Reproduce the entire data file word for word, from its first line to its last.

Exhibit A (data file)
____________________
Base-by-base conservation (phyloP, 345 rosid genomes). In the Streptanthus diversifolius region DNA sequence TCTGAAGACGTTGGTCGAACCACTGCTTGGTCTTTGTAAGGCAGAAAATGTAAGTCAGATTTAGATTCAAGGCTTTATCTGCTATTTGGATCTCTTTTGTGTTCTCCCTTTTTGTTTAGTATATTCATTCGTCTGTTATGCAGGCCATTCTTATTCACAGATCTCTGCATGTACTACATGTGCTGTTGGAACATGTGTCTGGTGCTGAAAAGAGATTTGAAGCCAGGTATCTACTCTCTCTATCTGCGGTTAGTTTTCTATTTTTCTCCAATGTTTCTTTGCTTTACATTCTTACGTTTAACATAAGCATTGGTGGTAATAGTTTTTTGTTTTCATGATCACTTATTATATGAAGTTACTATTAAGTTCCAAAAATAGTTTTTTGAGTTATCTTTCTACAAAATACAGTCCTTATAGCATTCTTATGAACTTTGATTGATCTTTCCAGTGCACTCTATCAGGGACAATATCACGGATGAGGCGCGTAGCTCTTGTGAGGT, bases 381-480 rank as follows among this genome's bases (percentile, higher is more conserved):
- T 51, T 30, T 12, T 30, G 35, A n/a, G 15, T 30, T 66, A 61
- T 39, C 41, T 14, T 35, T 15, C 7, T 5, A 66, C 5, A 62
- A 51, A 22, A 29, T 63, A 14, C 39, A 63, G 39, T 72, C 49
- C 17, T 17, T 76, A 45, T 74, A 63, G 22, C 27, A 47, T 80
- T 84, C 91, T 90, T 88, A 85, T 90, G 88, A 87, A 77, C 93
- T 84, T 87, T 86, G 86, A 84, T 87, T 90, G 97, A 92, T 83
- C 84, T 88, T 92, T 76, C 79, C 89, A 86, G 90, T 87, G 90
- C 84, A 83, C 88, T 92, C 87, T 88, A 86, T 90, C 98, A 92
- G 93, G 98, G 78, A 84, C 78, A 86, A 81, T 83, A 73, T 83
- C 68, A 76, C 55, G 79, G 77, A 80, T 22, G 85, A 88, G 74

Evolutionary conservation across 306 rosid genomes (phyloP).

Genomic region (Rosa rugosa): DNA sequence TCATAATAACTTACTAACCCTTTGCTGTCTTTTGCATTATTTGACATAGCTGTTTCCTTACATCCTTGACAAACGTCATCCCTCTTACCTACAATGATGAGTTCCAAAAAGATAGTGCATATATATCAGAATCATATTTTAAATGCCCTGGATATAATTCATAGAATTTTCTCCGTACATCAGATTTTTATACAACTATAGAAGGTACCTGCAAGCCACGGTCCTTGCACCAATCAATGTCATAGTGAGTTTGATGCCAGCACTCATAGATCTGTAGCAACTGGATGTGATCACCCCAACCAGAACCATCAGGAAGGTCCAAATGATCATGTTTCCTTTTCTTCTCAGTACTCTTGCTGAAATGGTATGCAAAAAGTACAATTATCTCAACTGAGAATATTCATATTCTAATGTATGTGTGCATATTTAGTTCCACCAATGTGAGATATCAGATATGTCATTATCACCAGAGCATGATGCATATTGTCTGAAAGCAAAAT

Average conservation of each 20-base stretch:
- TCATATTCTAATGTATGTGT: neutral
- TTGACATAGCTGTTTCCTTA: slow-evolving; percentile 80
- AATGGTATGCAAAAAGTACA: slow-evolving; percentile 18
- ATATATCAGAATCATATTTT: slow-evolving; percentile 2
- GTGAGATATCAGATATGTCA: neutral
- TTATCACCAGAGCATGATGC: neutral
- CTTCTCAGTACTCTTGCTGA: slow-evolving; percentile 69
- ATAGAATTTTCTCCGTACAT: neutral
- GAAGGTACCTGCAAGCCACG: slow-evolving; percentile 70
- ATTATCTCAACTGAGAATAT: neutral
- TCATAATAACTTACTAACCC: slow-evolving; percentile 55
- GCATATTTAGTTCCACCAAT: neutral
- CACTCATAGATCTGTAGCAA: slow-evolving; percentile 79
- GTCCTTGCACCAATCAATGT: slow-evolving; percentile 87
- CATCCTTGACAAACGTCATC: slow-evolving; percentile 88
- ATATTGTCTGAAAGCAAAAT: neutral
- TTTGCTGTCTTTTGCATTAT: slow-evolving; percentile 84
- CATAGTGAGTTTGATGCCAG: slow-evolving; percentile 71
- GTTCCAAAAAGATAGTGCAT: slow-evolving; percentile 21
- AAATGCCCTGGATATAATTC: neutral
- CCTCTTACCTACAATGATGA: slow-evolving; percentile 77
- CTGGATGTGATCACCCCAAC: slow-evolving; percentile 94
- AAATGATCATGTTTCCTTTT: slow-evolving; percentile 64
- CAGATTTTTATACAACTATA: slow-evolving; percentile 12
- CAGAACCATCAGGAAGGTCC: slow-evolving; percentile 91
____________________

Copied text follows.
Base-by-base conservation (phyloP, 345 rosid genomes). In the Streptanthus diversifolius region DNA sequence TCTGAAGACGTTGGTCGAACCACTGCTTGGTCTTTGTAAGGCAGAAAATGTAAGTCAGATTTAGATTCAAGGCTTTATCTGCTATTTGGATCTCTTTTGTGTTCTCCCTTTTTGTTTAGTATATTCATTCGTCTGTTATGCAGGCCATTCTTATTCACAGATCTCTGCATGTACTACATGTGCTGTTGGAACATGTGTCTGGTGCTGAAAAGAGATTTGAAGCCAGGTATCTACTCTCTCTATCTGCGGTTAGTTTTCTATTTTTCTCCAATGTTTCTTTGCTTTACATTCTTACGTTTAACATAAGCATTGGTGGTAATAGTTTTTTGTTTTCATGATCACTTATTATATGAAGTTACTATTAAGTTCCAAAAATAGTTTTTTGAGTTATCTTTCTACAAAATACAGTCCTTATAGCATTCTTATGAACTTTGATTGATCTTTCCAGTGCACTCTATCAGGGACAATATCACGGATGAGGCGCGTAGCTCTTGTGAGGT, bases 381-480 rank as follows among this genome's bases (percentile, higher is more conserved):
- T 51, T 30, T 12, T 30, G 35, A n/a, G 15, T 30, T 66, A 61
- T 39, C 41, T 14, T 35, T 15, C 7, T 5, A 66, C 5, A 62
- A 51, A 22, A 29, T 63, A 14, C 39, A 63, G 39, T 72, C 49
- C 17, T 17, T 76, A 45, T 74, A 63, G 22, C 27, A 47, T 80
- T 84, C 91, T 90, T 88, A 85, T 90, G 88, A 87, A 77, C 93
- T 84, T 87, T 86, G 86, A 84, T 87, T 90, G 97, A 92, T 83
- C 84, T 88, T 92, T 76, C 79, C 89, A 86, G 90, T 87, G 90
- C 84, A 83, C 88, T 92, C 87, T 88, A 86, T 90, C 98, A 92
- G 93, G 98, G 78, A 84, C 78, A 86, A 81, T 83, A 73, T 83
- C 68, A 76, C 55, G 79, G 77, A 80, T 22, G 85, A 88, G 74

Evolutionary conservation across 306 rosid genomes (phyloP).

Genomic region (Rosa rugosa): DNA sequence TCATAATAACTTACTAACCCTTTGCTGTCTTTTGCATTATTTGACATAGCTGTTTCCTTACATCCTTGACAAACGTCATCCCTCTTACCTACAATGATGAGTTCCAAAAAGATAGTGCATATATATCAGAATCATATTTTAAATGCCCTGGATATAATTCATAGAATTTTCTCCGTACATCAGATTTTTATACAACTATAGAAGGTACCTGCAAGCCACGGTCCTTGCACCAATCAATGTCATAGTGAGTTTGATGCCAGCACTCATAGATCTGTAGCAACTGGATGTGATCACCCCAACCAGAACCATCAGGAAGGTCCAAATGATCATGTTTCCTTTTCTTCTCAGTACTCTTGCTGAAATGGTATGCAAAAAGTACAATTATCTCAACTGAGAATATTCATATTCTAATGTATGTGTGCATATTTAGTTCCACCAATGTGAGATATCAGATATGTCATTATCACCAGAGCATGATGCATATTGTCTGAAAGCAAAAT

Average conservation of each 20-base stretch:
- TCATATTCTAATGTATGTGT: neutral
- TTGACATAGCTGTTTCCTTA: slow-evolving; percentile 80
- AATGGTATGCAAAAAGTACA: slow-evolving; percentile 18
- ATATATCAGAATCATATTTT: slow-evolving; percentile 2
- GTGAGATATCAGATATGTCA: neutral
- TTATCACCAGAGCATGATGC: neutral
- CTTCTCAGTACTCTTGCTGA: slow-evolving; percentile 69
- ATAGAATTTTCTCCGTACAT: neutral
- GAAGGTACCTGCAAGCCACG: slow-evolving; percentile 70
- ATTATCTCAACTGAGAATAT: neutral
- TCATAATAACTTACTAACCC: slow-evolving; percentile 55
- GCATATTTAGTTCCACCAAT: neutral
- CACTCATAGATCTGTAGCAA: slow-evolving; percentile 79
- GTCCTTGCACCAATCAATGT: slow-evolving; percentile 87
- CATCCTTGACAAACGTCATC: slow-evolving; percentile 88
- ATATTGTCTGAAAGCAAAAT: neutral
- TTTGCTGTCTTTTGCATTAT: slow-evolving; percentile 84
- CATAGTGAGTTTGATGCCAG: slow-evolving; percentile 71
- GTTCCAAAAAGATAGTGCAT: slow-evolving; percentile 21
- AAATGCCCTGGATATAATTC: neutral
- CCTCTTACCTACAATGATGA: slow-evolving; percentile 77
- CTGGATGTGATCACCCCAAC: slow-evolving; percentile 94
- AAATGATCATGTTTCCTTTT: slow-evolving; percentile 64
- CAGATTTTTATACAACTATA: slow-evolving; percentile 12
- CAGAACCATCAGGAAGGTCC: slow-evolving; percentile 91